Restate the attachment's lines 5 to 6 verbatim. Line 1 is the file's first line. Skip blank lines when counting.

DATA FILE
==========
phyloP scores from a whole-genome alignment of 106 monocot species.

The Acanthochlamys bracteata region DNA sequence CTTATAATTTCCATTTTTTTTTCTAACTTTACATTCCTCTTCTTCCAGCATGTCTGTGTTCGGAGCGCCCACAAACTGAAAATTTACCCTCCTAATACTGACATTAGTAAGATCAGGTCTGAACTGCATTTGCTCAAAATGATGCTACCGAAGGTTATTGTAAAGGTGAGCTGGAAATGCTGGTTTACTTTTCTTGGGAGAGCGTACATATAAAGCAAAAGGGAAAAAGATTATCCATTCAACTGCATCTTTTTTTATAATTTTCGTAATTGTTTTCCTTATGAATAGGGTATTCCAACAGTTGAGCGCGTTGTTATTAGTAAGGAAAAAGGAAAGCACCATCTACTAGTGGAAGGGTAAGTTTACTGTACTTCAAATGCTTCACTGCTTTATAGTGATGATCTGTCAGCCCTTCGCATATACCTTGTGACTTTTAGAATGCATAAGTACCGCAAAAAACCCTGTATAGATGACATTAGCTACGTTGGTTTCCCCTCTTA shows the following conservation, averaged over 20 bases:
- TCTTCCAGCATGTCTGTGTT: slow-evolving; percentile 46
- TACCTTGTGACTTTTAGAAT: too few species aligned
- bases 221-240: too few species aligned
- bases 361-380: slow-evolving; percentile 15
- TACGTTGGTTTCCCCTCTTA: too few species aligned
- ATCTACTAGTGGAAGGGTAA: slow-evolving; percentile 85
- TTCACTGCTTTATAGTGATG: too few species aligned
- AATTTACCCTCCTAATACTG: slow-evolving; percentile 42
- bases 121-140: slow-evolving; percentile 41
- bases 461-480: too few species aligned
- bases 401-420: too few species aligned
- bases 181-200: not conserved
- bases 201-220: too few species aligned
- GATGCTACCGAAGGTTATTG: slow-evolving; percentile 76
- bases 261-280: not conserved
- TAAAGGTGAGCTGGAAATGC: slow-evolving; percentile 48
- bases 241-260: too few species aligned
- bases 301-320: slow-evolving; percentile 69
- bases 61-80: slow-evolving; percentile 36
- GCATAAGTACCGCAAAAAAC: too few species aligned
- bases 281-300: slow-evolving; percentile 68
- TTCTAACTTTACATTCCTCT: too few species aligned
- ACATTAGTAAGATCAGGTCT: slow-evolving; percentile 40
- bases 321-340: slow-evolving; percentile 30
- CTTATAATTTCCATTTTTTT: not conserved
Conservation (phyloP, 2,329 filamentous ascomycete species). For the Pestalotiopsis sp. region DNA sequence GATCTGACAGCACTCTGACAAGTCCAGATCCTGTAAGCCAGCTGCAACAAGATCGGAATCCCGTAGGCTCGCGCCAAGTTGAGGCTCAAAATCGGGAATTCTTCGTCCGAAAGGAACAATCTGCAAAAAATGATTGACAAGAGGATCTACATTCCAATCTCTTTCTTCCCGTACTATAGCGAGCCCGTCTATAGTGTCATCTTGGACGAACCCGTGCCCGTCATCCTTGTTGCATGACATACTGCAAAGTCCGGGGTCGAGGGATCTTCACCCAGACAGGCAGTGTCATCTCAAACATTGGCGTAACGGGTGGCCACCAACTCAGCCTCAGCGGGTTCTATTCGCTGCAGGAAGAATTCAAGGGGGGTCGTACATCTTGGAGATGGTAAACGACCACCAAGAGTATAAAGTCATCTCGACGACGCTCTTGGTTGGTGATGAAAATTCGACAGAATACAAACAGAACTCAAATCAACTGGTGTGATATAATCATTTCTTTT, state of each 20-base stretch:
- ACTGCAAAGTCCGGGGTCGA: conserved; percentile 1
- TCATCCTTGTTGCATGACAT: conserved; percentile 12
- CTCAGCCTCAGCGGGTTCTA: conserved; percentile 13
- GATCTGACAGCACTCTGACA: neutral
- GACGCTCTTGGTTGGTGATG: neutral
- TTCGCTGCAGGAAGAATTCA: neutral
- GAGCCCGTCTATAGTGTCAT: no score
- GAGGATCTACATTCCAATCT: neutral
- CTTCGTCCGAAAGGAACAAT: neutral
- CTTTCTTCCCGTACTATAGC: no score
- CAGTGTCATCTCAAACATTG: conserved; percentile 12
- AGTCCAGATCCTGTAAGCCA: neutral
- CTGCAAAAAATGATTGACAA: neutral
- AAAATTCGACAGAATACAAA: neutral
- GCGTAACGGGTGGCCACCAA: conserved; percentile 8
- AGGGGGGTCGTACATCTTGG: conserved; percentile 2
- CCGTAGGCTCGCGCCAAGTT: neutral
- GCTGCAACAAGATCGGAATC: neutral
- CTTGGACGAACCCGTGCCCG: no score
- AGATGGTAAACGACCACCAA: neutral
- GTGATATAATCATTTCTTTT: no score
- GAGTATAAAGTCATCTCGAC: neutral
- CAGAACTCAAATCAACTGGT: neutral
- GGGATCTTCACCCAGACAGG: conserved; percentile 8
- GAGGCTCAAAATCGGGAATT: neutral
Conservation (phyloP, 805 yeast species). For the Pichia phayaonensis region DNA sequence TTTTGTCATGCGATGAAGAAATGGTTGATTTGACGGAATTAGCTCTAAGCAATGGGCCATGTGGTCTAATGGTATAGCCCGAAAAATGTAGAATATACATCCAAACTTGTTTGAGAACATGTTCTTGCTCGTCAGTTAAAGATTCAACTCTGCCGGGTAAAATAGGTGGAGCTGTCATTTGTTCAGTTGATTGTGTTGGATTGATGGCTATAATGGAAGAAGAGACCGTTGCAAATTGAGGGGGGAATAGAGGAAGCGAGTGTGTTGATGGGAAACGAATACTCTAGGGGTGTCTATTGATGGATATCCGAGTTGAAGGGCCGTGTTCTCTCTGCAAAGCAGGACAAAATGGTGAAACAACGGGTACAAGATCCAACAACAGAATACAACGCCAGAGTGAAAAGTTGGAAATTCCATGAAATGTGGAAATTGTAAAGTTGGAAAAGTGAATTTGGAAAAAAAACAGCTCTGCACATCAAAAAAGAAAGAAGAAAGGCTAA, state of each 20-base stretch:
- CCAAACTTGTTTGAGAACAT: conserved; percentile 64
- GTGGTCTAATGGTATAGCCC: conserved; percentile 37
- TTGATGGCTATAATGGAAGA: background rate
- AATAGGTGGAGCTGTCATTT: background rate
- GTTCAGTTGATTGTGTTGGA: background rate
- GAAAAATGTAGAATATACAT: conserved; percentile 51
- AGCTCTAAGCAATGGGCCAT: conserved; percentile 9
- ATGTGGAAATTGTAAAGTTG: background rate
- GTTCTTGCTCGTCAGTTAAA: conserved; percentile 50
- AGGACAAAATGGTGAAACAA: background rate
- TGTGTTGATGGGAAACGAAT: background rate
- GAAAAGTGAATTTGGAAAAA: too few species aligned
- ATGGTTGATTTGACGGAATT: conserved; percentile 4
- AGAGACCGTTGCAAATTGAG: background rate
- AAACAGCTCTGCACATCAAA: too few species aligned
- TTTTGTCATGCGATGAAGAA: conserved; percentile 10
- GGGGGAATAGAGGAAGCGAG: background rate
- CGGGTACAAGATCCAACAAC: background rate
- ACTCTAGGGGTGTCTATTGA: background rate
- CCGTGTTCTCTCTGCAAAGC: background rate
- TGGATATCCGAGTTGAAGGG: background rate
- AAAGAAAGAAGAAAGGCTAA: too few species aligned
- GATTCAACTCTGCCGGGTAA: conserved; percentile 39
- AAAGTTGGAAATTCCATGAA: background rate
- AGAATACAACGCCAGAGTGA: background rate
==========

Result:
- bases 221-240: too few species aligned
- bases 361-380: slow-evolving; percentile 15